It’s a shame it ended here, in a snarl of post-rush hour traffic in Fairfax County, and too bad it finished Wednesday night, before Washington really got to discover any sort of a rhythm in the WNBA Finals. But in what was a landmark occasion for women’s basketball in these parts — a celebration for a franchise that had, in the not-so-distant past, been rather terrible — the result easily could be distilled: The better team with the better players won, and the season is now over.
No shame in that. None at all. Consider where this season started for the Washington Mystics, with their coach, Mike Thibault, putting a preseason prognostication on the board in front of the players. Seventh or eighth in the league, it said. An afterthought, not playing for a championship.
“Our team took a look at that,” Thibault said, “and said, ‘Hell, no.’ ”
No, the Mystics didn’t get to play the most significant home game in franchise history at its downtown digs, because Capital One Arena is undergoing renovations, or in their new home across the Anacostia River that opens next season. No, the Mystics couldn’t extend the series with the Seattle Storm, because Washington’s Elena Delle Donne couldn’t offset her own Olympic teammate, Seattle’s brilliant Breanna Stewart, and the Storm’s relentless line of shooters.
And so this party at George Mason’s EagleBank Arena was a one-time affair. The Storm had its three-game sweep, 98-82, and so the Storm has its third WNBA championship. The Mystics, with a core that is now tested, are left to try for their first next summer.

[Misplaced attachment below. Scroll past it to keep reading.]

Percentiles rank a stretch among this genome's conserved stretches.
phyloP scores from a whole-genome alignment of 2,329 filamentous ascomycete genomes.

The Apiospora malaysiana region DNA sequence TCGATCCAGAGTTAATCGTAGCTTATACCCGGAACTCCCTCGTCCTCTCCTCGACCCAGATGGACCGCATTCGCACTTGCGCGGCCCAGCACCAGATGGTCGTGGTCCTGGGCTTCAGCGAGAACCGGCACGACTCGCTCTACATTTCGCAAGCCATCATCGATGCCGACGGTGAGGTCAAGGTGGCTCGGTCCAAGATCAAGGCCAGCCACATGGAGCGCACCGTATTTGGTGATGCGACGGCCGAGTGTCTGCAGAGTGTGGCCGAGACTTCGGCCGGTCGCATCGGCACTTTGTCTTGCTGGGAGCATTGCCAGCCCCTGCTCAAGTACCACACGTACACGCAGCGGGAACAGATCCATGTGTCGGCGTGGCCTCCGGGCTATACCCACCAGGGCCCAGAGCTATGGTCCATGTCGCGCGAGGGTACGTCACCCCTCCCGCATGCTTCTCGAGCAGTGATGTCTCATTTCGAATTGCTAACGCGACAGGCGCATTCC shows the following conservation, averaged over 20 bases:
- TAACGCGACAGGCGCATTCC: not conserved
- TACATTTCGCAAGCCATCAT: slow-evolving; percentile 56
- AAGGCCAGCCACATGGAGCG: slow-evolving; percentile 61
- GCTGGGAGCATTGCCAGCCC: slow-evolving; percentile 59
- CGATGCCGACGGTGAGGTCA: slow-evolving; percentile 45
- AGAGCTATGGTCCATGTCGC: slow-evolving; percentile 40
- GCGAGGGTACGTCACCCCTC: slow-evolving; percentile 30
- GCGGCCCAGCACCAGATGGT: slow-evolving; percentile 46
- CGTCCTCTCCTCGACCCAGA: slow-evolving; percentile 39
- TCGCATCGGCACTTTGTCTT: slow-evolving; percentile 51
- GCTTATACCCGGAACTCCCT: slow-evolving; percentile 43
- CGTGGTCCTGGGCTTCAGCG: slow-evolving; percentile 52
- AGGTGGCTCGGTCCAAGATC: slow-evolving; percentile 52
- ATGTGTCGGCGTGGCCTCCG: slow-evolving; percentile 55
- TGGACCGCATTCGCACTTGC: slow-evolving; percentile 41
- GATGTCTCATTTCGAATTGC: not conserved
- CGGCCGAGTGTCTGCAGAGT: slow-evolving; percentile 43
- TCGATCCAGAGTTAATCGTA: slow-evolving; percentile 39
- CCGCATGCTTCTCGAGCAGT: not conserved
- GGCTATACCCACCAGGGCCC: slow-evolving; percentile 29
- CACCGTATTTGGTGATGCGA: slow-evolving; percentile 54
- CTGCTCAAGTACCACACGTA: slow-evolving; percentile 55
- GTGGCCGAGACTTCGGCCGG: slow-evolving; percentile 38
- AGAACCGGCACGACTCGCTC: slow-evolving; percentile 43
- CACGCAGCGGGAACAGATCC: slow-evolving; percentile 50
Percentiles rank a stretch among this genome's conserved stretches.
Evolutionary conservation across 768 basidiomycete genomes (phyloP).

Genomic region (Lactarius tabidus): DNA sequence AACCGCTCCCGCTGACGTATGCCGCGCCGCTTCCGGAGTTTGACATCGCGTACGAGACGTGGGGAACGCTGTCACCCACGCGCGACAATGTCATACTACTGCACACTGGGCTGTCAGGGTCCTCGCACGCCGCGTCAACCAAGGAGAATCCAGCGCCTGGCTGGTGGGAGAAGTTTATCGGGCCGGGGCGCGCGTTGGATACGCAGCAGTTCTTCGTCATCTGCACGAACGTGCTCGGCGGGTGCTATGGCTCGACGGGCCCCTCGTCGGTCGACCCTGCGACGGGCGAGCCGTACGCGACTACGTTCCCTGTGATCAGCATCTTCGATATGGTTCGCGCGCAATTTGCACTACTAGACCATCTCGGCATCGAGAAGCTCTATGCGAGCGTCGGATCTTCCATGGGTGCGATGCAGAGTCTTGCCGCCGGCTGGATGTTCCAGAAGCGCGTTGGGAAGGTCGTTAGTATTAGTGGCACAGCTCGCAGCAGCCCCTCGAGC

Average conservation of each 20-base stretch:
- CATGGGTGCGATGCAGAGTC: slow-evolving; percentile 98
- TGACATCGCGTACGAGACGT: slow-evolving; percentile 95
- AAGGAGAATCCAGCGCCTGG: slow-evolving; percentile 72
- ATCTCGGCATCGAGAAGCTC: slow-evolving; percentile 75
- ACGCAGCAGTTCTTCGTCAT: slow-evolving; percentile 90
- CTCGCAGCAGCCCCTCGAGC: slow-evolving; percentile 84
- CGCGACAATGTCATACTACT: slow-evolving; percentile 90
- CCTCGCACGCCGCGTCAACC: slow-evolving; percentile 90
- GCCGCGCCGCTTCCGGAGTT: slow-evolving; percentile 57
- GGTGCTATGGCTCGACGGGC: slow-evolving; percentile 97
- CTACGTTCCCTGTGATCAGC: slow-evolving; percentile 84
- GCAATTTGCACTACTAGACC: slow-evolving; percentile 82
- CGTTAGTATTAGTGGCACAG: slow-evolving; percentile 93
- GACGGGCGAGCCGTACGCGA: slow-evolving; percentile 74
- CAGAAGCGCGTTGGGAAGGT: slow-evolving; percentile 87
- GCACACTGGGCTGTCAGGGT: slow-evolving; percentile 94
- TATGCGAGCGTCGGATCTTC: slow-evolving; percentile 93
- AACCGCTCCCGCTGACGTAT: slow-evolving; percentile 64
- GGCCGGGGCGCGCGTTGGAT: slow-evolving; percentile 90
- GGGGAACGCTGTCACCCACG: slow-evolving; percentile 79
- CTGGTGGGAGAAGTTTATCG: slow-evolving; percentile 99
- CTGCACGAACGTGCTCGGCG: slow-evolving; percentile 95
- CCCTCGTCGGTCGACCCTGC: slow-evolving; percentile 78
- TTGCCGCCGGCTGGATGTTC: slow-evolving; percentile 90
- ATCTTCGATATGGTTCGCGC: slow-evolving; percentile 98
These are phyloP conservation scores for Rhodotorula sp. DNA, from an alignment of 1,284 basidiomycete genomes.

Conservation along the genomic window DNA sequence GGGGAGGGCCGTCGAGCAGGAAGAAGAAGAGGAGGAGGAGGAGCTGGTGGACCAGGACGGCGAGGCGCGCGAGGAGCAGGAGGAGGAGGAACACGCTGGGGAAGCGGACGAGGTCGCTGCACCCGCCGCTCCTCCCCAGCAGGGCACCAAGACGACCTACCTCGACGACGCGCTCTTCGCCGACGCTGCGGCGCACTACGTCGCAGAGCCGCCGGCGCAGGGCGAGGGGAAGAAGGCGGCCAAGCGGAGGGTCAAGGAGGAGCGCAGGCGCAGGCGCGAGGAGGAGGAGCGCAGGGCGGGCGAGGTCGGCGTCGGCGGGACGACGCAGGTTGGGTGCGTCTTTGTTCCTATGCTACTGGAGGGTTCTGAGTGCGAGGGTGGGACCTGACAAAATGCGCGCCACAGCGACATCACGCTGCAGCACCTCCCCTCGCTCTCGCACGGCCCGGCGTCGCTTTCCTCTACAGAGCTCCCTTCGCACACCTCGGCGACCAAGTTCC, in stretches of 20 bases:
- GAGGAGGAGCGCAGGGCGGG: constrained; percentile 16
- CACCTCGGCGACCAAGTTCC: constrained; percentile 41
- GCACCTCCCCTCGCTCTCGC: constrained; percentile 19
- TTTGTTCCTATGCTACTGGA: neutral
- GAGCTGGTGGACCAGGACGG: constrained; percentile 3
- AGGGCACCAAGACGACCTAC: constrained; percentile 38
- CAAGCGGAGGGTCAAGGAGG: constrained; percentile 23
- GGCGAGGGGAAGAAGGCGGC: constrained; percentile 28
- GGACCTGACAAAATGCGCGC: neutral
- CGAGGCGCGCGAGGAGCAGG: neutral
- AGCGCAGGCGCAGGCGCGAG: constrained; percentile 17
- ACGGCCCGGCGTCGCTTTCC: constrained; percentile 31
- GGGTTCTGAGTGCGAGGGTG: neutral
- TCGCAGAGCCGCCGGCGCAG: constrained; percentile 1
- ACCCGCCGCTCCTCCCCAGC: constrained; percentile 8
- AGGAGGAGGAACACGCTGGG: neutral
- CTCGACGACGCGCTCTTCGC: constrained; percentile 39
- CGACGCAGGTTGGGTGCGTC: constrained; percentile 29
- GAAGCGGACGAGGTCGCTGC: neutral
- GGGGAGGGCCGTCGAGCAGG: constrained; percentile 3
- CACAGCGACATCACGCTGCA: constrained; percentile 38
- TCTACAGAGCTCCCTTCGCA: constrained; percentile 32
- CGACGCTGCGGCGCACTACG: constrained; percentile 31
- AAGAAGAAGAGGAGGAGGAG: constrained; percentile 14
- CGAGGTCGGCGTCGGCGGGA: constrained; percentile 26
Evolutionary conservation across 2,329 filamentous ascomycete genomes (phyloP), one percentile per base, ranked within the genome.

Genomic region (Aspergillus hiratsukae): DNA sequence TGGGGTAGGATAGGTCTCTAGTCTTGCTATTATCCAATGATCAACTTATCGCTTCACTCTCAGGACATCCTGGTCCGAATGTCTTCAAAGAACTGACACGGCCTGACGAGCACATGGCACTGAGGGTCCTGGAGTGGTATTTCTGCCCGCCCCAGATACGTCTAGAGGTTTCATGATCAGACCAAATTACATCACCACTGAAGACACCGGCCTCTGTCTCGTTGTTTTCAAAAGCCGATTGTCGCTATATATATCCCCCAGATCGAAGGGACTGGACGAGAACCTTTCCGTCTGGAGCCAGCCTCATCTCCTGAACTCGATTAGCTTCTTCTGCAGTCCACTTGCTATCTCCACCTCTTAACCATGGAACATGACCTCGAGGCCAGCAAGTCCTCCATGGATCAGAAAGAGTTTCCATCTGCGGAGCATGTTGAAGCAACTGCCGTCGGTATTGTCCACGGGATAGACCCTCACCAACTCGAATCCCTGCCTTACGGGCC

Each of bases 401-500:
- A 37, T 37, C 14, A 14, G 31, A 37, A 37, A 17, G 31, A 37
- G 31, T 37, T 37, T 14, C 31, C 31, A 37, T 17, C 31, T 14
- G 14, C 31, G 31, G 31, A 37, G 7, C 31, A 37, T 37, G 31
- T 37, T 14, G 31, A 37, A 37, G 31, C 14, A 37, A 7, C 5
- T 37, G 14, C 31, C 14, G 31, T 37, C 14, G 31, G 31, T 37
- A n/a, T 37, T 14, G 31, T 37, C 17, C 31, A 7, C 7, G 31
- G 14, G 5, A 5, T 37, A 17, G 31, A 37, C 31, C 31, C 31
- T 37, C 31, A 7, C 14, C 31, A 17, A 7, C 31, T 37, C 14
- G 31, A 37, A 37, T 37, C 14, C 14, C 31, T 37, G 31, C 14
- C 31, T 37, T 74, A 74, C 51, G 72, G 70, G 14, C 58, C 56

Listen to them. That’s now not a hope. That’s an expectation.
“We don’t feel like we peaked and this is it,” Delle Donne said.
So even as the Finals swept out of the DMV just as quickly as they swept in, pause a bit to consider what this meant — and whether it might happen again. For this sport in this town, Wednesday’s Game 3 was nothing short of the biggest game involving a local team since the University of Maryland won the national title a dozen years ago. In the history of the WNBA, 13 franchises had reached this stage before this year. Washington was never one of them. For a team that, just seven years ago, went 11-57 over a two-season stretch, that’s not nothing.
“It was a haul,” said Thibault, who took over immediately after those dismal down times and was entrusted with transforming . . . well, everything.
And he kind of did. Delle Donne came over from Chicago before 2017, and point guard Kristi Toliver — a hero on that Maryland team from 2006 — signed here as a free agent. They became the team’s identity, even if that took time to identify.
“We’re still learning each other,” Toliver said.
“I didn’t even know her favorite beer,” Delle Donne said, with Toliver at her side. “Now I can go to the bar and get her everything she needs.”
“I’m going to need a lot tonight,” Toliver said.
“I got you, Panda,” Delle Donne countered, invoking Toliver’s nickname.
So there is a core here now, a core that knows each other’s families and each other’s dogs and what their answers might be in a kill-the-time, airport game of “Would you rather. . . .” Wednesday night was mostly a blowout. But clearly, these players and this team were worth watching. More importantly, they will be worth watching.